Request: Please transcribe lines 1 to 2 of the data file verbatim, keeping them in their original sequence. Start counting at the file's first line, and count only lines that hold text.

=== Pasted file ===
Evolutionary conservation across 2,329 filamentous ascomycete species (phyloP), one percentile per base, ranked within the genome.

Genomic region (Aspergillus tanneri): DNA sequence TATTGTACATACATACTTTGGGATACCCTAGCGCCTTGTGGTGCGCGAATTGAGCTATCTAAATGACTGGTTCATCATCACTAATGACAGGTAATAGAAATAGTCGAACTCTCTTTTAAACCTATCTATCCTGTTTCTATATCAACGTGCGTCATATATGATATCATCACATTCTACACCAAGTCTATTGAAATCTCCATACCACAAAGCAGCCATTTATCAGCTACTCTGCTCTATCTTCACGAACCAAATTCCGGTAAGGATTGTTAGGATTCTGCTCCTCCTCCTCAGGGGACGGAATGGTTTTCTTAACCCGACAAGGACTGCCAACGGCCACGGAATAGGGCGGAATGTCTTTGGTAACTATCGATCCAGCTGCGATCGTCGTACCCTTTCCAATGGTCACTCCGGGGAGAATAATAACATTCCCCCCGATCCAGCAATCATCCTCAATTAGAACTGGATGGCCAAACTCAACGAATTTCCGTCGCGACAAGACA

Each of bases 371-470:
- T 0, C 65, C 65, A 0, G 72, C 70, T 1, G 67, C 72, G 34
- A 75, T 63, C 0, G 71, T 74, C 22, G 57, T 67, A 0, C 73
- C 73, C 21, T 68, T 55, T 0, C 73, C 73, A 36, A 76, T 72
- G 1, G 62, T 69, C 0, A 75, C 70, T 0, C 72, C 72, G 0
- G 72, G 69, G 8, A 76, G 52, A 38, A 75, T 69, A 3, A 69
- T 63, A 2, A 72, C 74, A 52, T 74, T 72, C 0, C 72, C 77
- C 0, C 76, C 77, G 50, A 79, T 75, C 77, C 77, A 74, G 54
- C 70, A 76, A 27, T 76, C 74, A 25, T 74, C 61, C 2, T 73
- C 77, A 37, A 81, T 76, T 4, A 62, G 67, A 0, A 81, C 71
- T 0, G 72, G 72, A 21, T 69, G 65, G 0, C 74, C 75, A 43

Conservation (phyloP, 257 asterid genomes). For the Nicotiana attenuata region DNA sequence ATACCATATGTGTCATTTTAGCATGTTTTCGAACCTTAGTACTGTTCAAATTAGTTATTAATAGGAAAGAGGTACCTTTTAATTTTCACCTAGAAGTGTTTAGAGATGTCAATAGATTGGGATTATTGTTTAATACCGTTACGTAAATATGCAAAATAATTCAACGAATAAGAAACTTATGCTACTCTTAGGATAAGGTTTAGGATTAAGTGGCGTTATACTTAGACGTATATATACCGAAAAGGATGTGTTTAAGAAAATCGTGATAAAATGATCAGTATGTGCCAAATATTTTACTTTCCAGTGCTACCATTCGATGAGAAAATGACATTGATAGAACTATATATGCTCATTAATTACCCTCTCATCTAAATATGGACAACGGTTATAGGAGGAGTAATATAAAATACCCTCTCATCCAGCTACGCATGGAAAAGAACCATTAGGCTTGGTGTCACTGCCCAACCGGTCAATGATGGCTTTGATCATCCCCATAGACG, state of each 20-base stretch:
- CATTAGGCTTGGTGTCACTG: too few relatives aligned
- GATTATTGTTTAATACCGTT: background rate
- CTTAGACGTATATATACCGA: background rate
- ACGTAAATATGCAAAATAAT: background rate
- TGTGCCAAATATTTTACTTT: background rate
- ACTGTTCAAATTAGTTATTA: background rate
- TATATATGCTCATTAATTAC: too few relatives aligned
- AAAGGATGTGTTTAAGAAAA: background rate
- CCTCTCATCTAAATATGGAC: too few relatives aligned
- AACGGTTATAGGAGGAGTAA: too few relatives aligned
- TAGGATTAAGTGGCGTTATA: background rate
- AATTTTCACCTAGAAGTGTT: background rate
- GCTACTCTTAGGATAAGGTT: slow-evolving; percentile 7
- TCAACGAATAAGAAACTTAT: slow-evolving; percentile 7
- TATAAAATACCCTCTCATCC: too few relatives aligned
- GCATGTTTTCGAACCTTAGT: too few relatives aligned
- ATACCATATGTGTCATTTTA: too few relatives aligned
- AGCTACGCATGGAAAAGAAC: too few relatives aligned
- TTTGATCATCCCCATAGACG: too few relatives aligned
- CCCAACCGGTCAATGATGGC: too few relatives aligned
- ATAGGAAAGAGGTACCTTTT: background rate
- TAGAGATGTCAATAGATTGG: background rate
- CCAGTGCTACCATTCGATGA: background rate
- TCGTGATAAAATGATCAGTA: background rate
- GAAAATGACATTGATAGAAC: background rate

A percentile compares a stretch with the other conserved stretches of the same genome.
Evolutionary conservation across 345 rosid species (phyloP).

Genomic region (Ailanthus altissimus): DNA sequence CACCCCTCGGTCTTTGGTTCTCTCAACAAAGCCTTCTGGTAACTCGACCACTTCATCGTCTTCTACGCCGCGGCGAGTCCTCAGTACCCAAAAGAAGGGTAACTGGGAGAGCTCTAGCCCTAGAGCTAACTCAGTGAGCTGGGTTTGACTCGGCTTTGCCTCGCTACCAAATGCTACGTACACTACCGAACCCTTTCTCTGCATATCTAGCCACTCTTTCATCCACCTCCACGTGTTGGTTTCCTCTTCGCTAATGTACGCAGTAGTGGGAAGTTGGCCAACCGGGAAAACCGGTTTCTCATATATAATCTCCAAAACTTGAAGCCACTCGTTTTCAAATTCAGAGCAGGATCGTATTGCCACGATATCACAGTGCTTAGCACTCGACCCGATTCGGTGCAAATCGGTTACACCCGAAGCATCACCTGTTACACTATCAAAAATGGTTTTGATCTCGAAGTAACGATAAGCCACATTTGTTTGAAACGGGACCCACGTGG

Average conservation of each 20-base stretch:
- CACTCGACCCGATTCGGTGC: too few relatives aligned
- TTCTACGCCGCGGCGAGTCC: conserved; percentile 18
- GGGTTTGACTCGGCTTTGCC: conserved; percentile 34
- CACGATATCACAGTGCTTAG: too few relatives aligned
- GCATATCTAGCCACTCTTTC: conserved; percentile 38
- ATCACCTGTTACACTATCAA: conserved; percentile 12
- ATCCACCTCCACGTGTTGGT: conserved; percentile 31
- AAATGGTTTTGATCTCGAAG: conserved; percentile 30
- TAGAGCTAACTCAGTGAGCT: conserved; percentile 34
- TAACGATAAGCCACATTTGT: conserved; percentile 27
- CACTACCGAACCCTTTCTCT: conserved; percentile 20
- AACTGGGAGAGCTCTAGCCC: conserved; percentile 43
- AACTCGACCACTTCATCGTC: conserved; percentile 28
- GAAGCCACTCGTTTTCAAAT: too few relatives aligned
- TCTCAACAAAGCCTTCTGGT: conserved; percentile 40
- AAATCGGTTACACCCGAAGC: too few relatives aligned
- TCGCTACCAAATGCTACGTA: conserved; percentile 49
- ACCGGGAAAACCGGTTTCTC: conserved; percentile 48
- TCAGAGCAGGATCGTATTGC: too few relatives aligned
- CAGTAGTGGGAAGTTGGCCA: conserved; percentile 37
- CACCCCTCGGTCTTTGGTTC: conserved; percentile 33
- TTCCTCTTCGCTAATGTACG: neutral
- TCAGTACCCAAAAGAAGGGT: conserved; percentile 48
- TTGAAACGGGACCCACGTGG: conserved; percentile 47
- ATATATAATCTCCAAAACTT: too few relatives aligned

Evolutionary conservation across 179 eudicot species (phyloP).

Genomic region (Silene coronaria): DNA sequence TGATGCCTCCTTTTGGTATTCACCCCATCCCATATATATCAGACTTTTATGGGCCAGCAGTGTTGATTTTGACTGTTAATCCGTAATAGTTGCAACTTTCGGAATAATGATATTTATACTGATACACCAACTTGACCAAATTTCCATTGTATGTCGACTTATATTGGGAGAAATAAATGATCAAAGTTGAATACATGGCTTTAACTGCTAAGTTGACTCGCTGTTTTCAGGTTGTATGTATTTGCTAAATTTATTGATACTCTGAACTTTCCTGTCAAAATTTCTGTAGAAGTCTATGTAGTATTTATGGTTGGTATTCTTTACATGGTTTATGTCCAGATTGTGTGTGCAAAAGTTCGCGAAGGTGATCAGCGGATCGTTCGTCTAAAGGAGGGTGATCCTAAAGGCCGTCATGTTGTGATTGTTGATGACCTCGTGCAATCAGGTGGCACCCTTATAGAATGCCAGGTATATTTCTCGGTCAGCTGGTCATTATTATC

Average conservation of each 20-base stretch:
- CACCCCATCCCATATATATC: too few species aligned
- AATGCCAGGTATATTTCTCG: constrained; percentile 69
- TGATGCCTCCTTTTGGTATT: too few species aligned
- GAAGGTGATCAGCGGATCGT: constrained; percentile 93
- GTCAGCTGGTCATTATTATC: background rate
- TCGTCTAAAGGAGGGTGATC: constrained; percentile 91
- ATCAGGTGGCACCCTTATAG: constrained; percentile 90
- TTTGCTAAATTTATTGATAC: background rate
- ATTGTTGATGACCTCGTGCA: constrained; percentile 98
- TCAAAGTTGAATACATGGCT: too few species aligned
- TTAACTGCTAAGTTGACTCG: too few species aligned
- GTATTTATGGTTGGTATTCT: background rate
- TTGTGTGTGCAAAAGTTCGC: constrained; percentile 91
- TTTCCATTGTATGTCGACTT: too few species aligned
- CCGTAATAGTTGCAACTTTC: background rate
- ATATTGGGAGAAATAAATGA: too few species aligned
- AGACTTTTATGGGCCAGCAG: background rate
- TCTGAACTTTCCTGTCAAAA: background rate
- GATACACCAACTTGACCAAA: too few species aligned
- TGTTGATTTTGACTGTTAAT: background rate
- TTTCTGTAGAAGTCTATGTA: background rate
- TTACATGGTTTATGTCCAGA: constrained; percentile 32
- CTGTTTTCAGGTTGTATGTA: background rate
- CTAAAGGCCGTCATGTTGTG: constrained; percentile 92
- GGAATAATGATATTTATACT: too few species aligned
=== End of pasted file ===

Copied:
Evolutionary conservation across 2,329 filamentous ascomycete species (phyloP), one percentile per base, ranked within the genome.

Genomic region (Aspergillus tanneri): DNA sequence TATTGTACATACATACTTTGGGATACCCTAGCGCCTTGTGGTGCGCGAATTGAGCTATCTAAATGACTGGTTCATCATCACTAATGACAGGTAATAGAAATAGTCGAACTCTCTTTTAAACCTATCTATCCTGTTTCTATATCAACGTGCGTCATATATGATATCATCACATTCTACACCAAGTCTATTGAAATCTCCATACCACAAAGCAGCCATTTATCAGCTACTCTGCTCTATCTTCACGAACCAAATTCCGGTAAGGATTGTTAGGATTCTGCTCCTCCTCCTCAGGGGACGGAATGGTTTTCTTAACCCGACAAGGACTGCCAACGGCCACGGAATAGGGCGGAATGTCTTTGGTAACTATCGATCCAGCTGCGATCGTCGTACCCTTTCCAATGGTCACTCCGGGGAGAATAATAACATTCCCCCCGATCCAGCAATCATCCTCAATTAGAACTGGATGGCCAAACTCAACGAATTTCCGTCGCGACAAGACA